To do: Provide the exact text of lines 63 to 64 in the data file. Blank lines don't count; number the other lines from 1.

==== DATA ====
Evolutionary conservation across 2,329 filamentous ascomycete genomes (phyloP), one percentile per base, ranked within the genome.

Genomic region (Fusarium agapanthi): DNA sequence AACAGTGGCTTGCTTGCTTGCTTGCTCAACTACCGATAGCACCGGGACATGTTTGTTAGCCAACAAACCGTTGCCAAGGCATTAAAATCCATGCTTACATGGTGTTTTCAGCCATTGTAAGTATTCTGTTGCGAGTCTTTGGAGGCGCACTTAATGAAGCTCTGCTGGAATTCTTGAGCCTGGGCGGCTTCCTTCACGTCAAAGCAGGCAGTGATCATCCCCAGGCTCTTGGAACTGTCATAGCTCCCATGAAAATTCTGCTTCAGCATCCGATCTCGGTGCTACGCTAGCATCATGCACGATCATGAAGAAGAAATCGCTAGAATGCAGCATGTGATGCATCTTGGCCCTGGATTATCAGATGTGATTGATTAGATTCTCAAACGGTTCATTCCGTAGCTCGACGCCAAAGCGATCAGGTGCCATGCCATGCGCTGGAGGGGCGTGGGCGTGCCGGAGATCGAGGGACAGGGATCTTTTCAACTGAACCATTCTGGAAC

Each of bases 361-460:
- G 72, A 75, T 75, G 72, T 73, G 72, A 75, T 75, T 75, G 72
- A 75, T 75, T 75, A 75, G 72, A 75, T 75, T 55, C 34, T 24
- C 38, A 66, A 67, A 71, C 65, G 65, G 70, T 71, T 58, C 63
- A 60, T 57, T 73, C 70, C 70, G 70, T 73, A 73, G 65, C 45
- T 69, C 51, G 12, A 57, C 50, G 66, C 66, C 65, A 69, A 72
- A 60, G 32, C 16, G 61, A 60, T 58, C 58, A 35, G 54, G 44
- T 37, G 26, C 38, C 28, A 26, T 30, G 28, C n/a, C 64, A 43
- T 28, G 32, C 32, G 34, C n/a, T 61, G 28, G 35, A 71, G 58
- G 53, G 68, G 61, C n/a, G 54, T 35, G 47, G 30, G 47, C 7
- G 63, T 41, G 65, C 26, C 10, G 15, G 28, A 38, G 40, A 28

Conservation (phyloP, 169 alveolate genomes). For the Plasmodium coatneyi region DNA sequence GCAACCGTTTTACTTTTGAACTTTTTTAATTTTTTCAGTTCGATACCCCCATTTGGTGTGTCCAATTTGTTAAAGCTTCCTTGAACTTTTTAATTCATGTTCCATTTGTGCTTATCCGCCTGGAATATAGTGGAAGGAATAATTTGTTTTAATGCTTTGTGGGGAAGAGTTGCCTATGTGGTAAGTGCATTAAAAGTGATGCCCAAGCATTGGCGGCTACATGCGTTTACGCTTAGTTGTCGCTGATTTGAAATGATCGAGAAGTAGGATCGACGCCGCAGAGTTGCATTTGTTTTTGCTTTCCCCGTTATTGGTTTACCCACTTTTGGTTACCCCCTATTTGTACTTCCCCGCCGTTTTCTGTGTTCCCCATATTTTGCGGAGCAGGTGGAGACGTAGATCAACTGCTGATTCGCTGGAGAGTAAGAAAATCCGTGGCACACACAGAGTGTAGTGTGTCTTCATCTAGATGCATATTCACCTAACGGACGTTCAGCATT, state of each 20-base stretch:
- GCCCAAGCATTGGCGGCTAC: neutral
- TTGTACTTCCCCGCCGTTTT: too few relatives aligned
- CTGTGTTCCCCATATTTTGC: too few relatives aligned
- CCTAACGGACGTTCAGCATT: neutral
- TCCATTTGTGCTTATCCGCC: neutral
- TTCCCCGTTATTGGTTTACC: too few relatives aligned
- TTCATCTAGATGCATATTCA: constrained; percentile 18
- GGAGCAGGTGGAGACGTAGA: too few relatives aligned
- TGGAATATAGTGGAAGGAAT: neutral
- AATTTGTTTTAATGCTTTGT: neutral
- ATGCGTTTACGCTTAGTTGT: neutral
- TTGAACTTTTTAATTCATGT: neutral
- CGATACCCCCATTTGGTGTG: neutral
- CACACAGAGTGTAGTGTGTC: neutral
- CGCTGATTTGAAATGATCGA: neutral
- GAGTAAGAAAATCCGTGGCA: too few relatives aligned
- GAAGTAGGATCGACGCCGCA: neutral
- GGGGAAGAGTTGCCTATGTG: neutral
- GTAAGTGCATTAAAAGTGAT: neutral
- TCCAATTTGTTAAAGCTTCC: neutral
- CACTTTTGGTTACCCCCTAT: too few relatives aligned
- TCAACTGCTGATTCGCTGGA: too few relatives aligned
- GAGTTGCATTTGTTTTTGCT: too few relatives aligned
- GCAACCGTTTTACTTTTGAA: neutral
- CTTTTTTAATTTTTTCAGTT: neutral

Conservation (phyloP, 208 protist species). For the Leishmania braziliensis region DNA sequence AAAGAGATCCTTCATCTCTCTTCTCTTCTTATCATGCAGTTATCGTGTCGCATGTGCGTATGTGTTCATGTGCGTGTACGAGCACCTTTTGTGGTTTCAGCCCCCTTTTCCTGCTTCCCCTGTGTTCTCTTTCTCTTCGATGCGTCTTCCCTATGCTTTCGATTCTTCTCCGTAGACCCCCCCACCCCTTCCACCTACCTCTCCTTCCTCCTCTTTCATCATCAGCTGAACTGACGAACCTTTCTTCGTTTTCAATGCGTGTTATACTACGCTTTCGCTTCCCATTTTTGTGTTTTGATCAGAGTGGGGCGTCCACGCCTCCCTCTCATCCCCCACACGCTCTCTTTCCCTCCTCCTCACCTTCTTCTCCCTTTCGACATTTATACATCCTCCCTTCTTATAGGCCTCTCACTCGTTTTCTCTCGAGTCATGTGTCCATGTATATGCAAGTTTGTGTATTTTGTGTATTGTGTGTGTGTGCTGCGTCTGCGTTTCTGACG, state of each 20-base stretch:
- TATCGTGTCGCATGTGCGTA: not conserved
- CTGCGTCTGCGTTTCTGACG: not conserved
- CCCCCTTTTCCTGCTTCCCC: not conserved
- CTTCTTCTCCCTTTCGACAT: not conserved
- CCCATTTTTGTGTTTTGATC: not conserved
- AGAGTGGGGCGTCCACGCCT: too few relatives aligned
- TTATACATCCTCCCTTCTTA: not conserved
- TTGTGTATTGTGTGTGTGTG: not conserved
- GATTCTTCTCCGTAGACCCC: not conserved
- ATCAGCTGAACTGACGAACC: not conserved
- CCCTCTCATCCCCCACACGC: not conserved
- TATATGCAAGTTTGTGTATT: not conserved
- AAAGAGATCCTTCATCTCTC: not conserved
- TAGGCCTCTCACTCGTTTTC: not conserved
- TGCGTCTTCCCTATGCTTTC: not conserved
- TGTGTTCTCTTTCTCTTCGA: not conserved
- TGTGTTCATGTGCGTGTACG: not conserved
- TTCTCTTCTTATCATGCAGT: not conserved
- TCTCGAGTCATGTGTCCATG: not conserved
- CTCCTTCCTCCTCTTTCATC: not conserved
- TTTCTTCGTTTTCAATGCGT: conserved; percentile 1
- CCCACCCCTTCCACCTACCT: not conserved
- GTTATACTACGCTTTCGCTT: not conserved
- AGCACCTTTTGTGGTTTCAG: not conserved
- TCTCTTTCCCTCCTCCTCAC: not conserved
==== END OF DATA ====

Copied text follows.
- GTTATACTACGCTTTCGCTT: not conserved
- AGCACCTTTTGTGGTTTCAG: not conserved